Survivors of home explosion speak

BENTON TOWNSHIP, Mich. -- With all of the rumors and speculation surrounding the deadly home explosion, Melinda Ross and Lisa Turner said they wanted people to know what really happened inside the house Saturday night.

On Monday afternoon, the two women sat in the living room of a relative’s house to set the record straight.

“I don’t understand how people can judge and put all that blame out there when they weren’t there,” Turner said.

The fire started in a bedroom on the main floor, an oxygen tank in that room caused the explosion, but investigators have yet to determine how the fire started.

“There is nothing to indicate anything suspicious about this fire; however, we’re not done yet,” said Michigan State Police Fire Investigator, Sgt. Scott LeRoy.

Relatives initially said there were more than a dozen oxygen tanks inside the home, but on Monday investigators only pulled one tank from the debris. “I’m not saying there could be more in there but I just located the one,” LeRoy said.

According to Turner there was a big oxygen concentrator that was on all the time and then one tank that was used as a backup. Both were in the first floor bedroom and Turner said there were not any more tanks in the house.

Turner said her mother, 48-year-old Cynthia Kent, suffered from chronic obstructive pulmonary disease (COPD), she was on oxygen and confined to a hospital bed.

Neighbors said Kent was a smoker, and she often had a cigarette while the oxygen was on. Last month, several people told ABC 57 News Kent burned her face while smoking with the oxygen mask place on top of her head.

Many have speculated a cigarette started the fire that caused the deadly explosion. LeRoy said, “That’s a possibility, that’s one of the things we’re still working on.”

Turner said her mother did smoke, and confirmed the story of the accident last month, but since then, Turner said she’s monitored her mom’s smoking.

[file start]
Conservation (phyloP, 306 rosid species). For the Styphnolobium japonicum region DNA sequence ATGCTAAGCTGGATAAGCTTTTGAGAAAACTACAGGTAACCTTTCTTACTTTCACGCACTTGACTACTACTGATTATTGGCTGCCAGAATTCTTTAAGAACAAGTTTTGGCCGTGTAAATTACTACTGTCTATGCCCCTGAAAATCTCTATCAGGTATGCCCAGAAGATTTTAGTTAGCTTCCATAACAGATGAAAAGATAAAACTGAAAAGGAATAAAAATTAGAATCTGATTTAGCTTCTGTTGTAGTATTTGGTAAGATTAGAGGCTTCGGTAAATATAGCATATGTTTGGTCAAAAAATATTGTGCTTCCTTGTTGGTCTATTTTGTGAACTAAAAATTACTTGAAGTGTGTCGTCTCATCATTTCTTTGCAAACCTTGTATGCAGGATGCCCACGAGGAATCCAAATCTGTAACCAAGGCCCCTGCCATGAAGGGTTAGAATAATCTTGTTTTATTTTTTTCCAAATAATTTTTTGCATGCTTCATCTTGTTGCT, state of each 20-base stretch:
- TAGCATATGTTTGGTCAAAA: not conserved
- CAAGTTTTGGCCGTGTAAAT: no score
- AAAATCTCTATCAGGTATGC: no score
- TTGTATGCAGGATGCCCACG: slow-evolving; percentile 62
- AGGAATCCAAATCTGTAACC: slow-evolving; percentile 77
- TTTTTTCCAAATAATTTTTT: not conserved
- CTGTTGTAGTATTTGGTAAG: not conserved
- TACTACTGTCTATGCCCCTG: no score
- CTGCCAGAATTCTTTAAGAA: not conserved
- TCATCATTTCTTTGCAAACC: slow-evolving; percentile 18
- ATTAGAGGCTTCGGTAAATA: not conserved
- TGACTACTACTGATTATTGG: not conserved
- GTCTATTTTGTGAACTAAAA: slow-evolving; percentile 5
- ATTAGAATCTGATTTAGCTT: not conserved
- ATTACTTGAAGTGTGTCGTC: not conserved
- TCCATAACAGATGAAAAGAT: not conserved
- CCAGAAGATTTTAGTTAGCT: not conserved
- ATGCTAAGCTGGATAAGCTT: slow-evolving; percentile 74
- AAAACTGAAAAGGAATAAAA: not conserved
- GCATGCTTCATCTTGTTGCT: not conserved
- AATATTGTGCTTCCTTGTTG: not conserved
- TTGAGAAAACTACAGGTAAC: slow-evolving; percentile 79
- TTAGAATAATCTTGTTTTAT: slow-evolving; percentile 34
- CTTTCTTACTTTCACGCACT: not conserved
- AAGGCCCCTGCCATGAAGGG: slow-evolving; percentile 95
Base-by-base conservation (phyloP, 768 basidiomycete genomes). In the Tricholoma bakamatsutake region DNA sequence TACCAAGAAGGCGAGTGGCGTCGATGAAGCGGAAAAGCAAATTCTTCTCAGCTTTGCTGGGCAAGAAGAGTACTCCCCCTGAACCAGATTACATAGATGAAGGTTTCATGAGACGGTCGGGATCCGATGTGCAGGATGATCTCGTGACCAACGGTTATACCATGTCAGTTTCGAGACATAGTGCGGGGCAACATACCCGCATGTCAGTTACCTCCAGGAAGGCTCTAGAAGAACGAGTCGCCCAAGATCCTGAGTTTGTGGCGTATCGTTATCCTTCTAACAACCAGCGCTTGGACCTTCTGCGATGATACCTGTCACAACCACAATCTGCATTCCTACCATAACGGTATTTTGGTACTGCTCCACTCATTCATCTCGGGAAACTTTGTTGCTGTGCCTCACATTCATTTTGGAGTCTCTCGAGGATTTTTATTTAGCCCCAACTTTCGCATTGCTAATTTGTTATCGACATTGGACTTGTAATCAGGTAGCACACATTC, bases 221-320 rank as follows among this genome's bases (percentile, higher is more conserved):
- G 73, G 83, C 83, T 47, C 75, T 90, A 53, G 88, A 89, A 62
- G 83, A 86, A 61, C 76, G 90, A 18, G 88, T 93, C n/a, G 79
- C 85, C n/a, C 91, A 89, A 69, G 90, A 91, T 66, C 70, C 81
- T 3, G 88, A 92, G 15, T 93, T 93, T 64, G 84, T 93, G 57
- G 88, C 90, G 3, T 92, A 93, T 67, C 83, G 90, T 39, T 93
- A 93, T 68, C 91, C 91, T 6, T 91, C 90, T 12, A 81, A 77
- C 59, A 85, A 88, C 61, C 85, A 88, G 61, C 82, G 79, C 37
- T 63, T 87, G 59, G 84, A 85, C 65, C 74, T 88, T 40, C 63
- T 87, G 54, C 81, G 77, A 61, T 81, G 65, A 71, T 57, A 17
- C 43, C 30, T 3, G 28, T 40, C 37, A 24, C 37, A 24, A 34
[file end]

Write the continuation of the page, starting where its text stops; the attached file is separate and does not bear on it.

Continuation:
“I know in my heart a cigarette did not start that fire.” Turner said before she went to bed, she went into her mother’s room and took Kent’s cigarettes and lighter.

Turner said the outlet Kent’s concentrator was plugged into could be to blame, “If you bumped it just right it would spark.”

Turner said she is not sure what started the fire; she went to bed, hours later she woke up coughing to a smoke filled house. Turner woke up her girlfriend, Melinda Ross and went down the hall to her mother’s room.

“She was gone, I mean I woke up and she was on fire, there wasn’t anything I could do.”

The hospital bed was on fire, through the flames Turner could see her mom’s body, “She was curled up in a ball, and her head was down like by her chest.”

In the doorway Turner said she stood frozen, but she knew she had to get her 7-year-old son out of the house.

Turner grabbed her son and ran outside, Ross stayed back to try and help the three other people inside.

Ross said she went to find her find her brother, Josh Hoffman, “The flames were just instant you know,” Ross said. Josh shared a room with Kent, he was in his bed when the fire started.

Ross said she could not see through the flames, when she turned around to shield her face she could see her mother, Norma Hoffman coming down the stairs.

“I knew I had to get her out of there,” Ross said she took Norma out of the house, “All I could hear her say it get my baby, get my baby.”

28-year-old Josh, had cerebral palsy he could only walk on his knees with the help of a walker and he was still trapped inside.

Ross tried to go back in for her brother, but couldn’t get back inside, “The smoke was just you know, it was too much… I couldn’t breathe.”

59-year-old Norma tried to back in to save her son, but when she got up to the porch the house exploded, the blast threw her back away from the house.

“As burnt as she was she sat up and all I could see was her face, and she reached out to me.”

After the first explosion, several others followed, “The windows just exploded and the house was just engulfed,” Ross said.

Kent and Josh died inside the home. Josh tried to escape on his own; he dragged himself out of the bedroom, toward the front door. The house exploded before he could make it out.

“I still blame myself. I’m beating myself up,” Ross said. “I haven’t slept.  I’ve barely eaten.”

Norma burned suffered third-degrees burns to 25-percent of her body, on Monday relatives said she was still on life support but upgraded to stable condition.

Doctors have Norma in a coma, family members said she still does not know about her son or her friend’s death.

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